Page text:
Published July 1, 1984 - More info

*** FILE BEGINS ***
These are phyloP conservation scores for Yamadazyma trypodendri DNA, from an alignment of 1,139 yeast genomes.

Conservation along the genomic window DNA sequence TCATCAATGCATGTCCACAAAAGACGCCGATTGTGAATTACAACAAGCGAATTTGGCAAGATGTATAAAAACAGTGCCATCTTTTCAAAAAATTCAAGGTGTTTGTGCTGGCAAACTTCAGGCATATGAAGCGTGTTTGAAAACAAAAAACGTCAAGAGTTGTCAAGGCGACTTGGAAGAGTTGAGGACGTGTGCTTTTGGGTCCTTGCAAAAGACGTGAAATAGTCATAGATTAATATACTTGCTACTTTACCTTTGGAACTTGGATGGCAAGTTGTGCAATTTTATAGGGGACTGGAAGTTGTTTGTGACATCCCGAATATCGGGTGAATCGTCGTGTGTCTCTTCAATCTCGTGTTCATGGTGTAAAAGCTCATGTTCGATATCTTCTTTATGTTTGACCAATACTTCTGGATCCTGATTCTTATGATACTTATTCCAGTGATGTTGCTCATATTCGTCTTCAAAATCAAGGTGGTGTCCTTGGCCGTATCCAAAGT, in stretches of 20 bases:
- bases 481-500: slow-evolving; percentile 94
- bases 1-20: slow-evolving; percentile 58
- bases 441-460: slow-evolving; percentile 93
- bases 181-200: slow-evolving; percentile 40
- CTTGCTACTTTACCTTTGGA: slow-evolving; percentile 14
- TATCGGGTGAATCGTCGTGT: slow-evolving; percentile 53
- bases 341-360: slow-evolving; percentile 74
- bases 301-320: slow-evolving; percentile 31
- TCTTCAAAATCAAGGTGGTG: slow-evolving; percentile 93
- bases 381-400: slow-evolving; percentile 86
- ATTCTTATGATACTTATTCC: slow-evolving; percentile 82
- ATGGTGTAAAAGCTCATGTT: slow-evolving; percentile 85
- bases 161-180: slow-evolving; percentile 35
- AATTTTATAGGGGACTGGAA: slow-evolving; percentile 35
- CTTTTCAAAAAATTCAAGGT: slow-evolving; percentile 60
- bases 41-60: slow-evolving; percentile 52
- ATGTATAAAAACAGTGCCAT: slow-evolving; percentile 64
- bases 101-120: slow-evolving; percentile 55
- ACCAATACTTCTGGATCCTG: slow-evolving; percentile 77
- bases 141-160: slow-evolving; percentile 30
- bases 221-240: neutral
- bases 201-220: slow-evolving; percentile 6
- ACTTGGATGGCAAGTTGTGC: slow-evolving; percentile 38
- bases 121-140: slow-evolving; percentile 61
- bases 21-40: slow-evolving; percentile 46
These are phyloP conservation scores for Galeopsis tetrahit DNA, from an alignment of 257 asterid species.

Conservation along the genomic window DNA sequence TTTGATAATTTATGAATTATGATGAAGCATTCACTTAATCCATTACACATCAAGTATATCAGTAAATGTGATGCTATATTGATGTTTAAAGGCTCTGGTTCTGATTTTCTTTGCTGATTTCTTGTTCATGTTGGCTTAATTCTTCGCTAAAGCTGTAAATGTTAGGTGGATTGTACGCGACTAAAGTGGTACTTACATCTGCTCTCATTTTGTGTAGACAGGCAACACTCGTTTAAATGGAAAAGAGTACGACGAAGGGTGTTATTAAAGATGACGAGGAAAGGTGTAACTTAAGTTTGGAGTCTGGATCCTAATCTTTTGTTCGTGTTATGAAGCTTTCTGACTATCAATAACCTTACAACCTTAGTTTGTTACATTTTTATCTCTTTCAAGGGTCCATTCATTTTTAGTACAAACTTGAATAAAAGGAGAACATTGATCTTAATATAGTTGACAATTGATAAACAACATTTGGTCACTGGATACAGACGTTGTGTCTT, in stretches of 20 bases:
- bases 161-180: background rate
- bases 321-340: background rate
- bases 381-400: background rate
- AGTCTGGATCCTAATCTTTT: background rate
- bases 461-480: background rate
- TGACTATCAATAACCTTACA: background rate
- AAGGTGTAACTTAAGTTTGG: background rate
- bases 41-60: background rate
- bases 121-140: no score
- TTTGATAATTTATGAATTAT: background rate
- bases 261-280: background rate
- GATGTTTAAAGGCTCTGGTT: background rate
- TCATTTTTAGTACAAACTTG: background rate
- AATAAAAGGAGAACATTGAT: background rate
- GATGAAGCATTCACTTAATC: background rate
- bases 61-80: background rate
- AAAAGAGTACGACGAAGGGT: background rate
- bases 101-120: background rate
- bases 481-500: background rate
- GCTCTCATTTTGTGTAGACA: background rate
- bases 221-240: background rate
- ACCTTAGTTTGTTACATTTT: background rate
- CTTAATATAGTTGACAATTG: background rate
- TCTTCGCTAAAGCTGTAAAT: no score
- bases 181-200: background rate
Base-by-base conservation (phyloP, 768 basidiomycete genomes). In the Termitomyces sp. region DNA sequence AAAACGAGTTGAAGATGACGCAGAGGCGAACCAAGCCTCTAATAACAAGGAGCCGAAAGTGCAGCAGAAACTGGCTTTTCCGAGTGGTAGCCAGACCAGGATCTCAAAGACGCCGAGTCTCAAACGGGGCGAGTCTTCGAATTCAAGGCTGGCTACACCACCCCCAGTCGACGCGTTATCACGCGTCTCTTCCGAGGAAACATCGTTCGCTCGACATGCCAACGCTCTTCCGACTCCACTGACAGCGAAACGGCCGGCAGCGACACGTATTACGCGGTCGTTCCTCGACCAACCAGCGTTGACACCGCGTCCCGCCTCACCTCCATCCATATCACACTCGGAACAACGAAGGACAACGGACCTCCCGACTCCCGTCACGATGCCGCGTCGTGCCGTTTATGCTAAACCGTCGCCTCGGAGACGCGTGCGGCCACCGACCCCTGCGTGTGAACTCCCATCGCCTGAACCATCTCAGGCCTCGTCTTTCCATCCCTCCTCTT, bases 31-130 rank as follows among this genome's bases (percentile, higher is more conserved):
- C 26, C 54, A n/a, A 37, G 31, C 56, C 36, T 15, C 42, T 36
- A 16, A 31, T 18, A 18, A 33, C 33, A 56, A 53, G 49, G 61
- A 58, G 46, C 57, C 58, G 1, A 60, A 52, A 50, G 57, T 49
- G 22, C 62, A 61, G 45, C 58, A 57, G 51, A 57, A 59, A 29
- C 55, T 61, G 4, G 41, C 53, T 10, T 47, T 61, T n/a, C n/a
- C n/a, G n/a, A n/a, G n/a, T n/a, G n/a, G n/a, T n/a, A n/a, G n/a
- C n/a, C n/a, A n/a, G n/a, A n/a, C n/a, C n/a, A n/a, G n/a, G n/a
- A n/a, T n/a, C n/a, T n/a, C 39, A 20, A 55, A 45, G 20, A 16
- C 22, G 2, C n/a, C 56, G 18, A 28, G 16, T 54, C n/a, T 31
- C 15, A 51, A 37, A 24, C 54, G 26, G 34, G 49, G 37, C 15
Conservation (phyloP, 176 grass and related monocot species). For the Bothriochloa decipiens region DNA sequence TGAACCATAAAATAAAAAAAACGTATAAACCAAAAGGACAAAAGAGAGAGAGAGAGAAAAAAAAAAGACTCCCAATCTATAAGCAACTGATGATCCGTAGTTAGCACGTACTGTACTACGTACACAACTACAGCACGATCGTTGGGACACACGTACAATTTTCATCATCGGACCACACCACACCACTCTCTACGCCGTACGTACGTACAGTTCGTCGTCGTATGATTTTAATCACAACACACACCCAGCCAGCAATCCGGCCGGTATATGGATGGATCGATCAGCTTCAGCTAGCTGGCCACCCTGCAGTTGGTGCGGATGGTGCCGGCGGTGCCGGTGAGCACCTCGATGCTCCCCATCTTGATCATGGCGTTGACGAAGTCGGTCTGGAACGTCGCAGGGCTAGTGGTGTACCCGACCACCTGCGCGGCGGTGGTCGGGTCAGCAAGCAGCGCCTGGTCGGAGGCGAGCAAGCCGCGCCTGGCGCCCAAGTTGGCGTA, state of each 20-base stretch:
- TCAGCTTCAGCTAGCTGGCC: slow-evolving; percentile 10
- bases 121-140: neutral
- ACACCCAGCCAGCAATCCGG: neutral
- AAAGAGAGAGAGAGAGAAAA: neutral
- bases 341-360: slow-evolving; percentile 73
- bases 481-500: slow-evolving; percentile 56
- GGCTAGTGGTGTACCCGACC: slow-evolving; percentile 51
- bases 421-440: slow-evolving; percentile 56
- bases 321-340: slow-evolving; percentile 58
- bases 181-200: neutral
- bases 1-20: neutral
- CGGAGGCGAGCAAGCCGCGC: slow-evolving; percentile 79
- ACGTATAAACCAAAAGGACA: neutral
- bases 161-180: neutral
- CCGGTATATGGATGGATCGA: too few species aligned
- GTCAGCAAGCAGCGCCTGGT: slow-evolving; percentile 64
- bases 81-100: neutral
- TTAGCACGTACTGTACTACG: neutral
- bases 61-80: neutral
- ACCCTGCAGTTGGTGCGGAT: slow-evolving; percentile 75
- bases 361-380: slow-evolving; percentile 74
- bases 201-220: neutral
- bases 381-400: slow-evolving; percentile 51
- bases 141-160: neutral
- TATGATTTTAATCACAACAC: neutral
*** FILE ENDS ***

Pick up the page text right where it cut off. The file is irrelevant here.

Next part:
In the disease cystic fibrosis (CF), pulmonary infection with Pseudomonas aeruginosa is a common clinical complication that determines most morbidity and almost all excess mortality. We postulated that in this disease a defect in Pseudomonas-reactive IgG antibodies may contribute to chronic Pseudomonas infections. Bronchoalveolar lavages were performed upon 13 patients with CF, 7 patients with chronic bronchitis characterized by recurrent Pseudomonas infections, and 4 normal volunteers. The levels of various proteins important to host defenses and proteases were determined; enzyme inhibition studies were performed. CF respiratory immunoglobulin levels were significantly elevated when compared with both normals and patients with chronic bronchitis (P less than 0.05). Albumin and transferrin levels were decreased in the CF lung fluids. CF elastolytic activity was strikingly elevated (means = 6.02 micrograms/mg total protein) and the inhibitory profile suggested such activity resembled a serine-proteinase. Alpha-1-antitrypsin antigenic levels were not altered in CF respiratory fluids. There was a tendency for the lavage IgG to fall as elastase levels rose (r = -0.29). IgG opsonins for two Pseudomonas immunotypes were isolated with affinity chromatography for functional and immunochemical studies. Bacterial phagocytic rates in the presence of these Pseudomonas-reactive IgG opsonins derived from CF lavage fluid were depressed (0.3% uptake/unit time) when compared with similarly titered positive controls (uptake = 1.3%/unit time, P less than 0.001). Additionally, normal pulmonary macrophage intracellular killing of Pseudomonas was severely altered in the presence of opsonins derived from CF respiratory fluids. At some time points, less than 30% of the bacteria were killed. CF IgG opsonins contain a cleavage fragment (100,000 D, 5S sedimentation coefficient) with antigenic determinants similar to the Fab portion of IgG. The presence of such a fragment was inversely correlated with phagocytic functional activity. Intact IgG comprised as little as 18% of the CF lavage fluid specimens. Aliquots of intact human IgG, when mixed with the CF opsonins, augmented Pseudomonas uptake and improved intracellular killing. Conversely, peptide fragments of IgG opsonins, which are proteolytically derived in vitro, duplicated in our system the defect observed with opsonins derived from CF lung fluids; bacterial uptake was inversely related to the concentration of F(ab')2 and to a greater degree, to Fc present in the opsonic mixture. We concluded that IgG respiratory opsonins are fragmented, inhibiting phagocytosis and serving a permissive role in the chronic Pseudomonas pulmonary infection in the disease CF.